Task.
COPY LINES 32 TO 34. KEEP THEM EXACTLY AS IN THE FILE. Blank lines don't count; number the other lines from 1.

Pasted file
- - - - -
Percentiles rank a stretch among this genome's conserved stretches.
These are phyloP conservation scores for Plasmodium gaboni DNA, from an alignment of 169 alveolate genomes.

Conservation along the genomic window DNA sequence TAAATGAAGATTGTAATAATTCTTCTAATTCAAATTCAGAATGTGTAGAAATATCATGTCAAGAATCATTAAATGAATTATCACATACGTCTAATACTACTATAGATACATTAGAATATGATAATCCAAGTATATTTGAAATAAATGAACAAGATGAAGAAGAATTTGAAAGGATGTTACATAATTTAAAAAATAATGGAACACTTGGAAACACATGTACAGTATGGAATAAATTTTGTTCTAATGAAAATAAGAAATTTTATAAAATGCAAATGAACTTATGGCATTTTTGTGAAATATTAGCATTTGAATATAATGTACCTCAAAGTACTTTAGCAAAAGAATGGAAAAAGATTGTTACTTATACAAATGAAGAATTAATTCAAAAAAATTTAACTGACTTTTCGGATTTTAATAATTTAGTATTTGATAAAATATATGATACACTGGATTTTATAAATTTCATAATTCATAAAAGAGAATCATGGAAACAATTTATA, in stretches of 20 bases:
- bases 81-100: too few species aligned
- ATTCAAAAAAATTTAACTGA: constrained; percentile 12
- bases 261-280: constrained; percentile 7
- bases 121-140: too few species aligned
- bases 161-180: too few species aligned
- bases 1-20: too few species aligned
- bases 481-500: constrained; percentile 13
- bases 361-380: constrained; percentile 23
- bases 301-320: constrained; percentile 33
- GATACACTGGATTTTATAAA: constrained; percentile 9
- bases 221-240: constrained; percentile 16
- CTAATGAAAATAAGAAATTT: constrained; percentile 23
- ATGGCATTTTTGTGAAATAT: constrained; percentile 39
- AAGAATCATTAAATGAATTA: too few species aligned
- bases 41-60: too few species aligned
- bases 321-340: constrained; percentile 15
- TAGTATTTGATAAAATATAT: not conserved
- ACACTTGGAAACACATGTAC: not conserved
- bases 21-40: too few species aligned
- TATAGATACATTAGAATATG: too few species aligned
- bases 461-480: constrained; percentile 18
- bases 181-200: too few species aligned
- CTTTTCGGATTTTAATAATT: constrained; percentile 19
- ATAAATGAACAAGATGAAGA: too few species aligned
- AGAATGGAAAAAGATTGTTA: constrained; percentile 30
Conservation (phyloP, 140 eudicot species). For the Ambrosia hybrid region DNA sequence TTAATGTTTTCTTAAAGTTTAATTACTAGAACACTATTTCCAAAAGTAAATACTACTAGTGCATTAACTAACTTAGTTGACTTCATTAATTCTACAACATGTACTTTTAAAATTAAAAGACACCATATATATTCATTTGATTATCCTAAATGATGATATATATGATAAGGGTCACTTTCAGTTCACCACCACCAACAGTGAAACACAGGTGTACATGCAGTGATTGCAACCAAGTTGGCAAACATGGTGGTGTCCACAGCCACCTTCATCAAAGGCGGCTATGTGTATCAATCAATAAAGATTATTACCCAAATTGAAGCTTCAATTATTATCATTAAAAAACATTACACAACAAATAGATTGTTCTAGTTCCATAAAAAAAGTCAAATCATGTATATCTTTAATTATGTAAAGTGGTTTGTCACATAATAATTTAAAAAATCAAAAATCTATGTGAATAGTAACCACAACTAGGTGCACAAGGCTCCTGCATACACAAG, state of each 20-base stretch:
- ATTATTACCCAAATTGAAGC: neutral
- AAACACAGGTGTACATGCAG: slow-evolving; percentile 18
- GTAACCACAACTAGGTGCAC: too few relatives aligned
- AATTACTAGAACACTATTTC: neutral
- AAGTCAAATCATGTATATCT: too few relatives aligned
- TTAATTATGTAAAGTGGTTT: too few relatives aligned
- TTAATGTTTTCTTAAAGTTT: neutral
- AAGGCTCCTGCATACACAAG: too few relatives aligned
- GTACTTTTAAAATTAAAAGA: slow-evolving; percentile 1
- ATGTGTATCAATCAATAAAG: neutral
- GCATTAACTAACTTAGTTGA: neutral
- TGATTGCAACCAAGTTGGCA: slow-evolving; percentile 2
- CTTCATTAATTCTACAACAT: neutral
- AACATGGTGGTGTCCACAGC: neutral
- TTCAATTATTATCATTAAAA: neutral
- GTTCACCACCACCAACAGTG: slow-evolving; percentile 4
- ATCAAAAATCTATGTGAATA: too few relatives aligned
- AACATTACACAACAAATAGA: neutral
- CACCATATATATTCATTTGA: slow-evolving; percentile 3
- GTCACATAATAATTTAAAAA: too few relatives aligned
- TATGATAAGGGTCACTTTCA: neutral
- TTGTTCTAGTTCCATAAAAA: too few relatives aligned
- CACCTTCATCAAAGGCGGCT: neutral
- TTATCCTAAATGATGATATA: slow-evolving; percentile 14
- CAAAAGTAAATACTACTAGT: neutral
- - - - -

- GTAACCACAACTAGGTGCAC: too few relatives aligned
- AATTACTAGAACACTATTTC: neutral
- AAGTCAAATCATGTATATCT: too few relatives aligned